Theatre prepares for first drama, ‘No Exit’


Imagine being trapped in a room with three other people you hate and no way out. There are no doors, no windows just never-ending time with people you despise. That is the premise of “No Exit” a play directed by theatre teacher, Anthony Coffield. The show will premiere at 6 p.m. on November 2 and run until November 4. Students can purchase tickets both at the door or online for $8. Adult tickets cost $10.

“No Exit” by Jean-Paul Sartre, tells the story of three damned souls: Garcin, Inez and Estelle.

“[The characters are] brought to the same room in hell by Valet,” said Joshua Littau, who plays the role of Valet. “They expect medieval torture devices to punish them for eternity, but instead find a plain room. None of them want to admit the reason they are there, and find out that the real hell is other people.”

According to Coffield, this is the first drama the theatre department

has done since it was reintroduced at Spring Valley two years ago.

“[It is] full of drama and is different because the actors get deeper into character by channeling all the right emotions and movements that make the viewers think about their doing,” Cof- field said.

The play is meant to be philosophical and make people think about what they have done in life.

“[It] Gives the sense of people being trapped with people they can’t stand, people they don’t like talking to. “[It] Gives a look at society that kids don’t see nowadays,” Coffield said. “Basically saying, I hate the system and I want to see some- thing that also hates the system.”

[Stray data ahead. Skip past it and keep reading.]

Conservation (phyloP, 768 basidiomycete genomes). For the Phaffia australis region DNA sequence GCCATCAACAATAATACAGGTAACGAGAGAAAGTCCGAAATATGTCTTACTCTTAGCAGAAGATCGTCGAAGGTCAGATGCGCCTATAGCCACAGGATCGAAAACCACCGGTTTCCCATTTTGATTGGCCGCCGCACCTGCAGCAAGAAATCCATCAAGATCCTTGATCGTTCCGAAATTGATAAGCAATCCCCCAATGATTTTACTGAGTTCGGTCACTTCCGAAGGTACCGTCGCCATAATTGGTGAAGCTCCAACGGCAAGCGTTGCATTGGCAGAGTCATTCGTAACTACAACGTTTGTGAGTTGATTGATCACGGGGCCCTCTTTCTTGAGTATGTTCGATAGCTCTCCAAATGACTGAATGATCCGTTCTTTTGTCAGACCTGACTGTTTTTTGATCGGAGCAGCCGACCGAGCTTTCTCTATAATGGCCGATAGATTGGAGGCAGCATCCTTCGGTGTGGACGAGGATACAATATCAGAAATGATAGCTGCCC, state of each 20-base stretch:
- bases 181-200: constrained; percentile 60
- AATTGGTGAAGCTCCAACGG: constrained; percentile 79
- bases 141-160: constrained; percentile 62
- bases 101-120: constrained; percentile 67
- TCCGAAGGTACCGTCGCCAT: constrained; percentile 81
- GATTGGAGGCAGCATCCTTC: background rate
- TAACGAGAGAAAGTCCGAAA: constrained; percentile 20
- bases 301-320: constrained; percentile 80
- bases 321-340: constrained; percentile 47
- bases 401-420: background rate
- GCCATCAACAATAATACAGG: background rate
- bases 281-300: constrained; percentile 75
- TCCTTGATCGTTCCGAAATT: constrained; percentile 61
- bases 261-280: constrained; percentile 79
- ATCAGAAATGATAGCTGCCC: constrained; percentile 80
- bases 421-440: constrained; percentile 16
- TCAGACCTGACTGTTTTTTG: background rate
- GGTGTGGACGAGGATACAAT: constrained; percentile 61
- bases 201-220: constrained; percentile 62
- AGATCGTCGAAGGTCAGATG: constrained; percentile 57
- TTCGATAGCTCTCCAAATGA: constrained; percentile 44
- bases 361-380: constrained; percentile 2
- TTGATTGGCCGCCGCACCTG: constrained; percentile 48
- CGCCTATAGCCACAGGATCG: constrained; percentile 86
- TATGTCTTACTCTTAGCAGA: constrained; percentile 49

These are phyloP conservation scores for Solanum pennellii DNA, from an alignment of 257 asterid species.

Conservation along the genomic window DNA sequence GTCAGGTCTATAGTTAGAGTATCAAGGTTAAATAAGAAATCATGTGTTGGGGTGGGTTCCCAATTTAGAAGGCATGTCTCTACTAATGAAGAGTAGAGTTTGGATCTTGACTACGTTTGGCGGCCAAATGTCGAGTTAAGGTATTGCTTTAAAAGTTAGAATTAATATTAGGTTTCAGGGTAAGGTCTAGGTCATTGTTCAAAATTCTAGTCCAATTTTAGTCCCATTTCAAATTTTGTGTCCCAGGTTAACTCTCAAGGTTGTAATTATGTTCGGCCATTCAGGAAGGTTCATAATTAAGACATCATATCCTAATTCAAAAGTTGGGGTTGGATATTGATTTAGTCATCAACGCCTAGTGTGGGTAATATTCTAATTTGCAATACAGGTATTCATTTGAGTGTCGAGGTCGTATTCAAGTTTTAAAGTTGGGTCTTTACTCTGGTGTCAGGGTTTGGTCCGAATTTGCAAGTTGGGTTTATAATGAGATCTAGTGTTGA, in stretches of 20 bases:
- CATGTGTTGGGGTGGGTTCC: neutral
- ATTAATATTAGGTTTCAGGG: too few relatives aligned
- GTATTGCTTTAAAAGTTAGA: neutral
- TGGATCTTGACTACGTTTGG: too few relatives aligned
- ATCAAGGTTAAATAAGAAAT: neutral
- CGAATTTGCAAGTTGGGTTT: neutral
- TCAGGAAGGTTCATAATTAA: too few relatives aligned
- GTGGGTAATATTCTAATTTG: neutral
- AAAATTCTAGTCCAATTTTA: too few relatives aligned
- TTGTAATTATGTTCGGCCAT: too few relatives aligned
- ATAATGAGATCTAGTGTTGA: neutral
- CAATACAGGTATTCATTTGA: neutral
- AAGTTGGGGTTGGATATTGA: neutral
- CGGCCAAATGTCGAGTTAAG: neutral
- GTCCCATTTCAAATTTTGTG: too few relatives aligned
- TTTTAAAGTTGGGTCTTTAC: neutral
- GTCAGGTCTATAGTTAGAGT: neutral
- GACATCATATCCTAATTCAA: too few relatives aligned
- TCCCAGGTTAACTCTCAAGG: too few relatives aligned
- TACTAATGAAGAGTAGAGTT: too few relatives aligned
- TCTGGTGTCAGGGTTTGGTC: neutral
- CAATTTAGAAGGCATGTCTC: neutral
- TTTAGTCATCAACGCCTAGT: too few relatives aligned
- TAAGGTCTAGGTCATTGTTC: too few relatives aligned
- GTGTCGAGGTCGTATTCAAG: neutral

Those who have never seen a performance at Spring Valley should expect a great amount of drama and technical skill on the stage. Coffield was inspired to produce ‘No Exit’ when he saw the play a few years ago. He said he liked how dra- matic it was, and wanted to spice things up in the SV theatre department

by trying a new genre. “Since this is some- thing that takes a whole lot of dedication and hard work you have to handle the deadlines by going to rehearsal, studying and remember- ing lines each night to make more progress than the last,” said Littau. “Stress will come but it’s just something you have to deal with. Competing for roles takes showing off your 100 percent true acting skill at an audition as well as knowing what the director wants to see

fro a certain roles.”
Faith Stratton, who

plays the role of the recorder explained how she handles stress and competing for roles.

“I handle the stress of competing for roles by remembering that Cof- field is a professional in this field, and if he sees me in a part he will cast me because he knows and has seen my capa- bilities,” she said.

“If you don’t make the play it’s really upsetting, but just remember he has lots of kids and the ones he sees in the show are the ones he is going to cast.”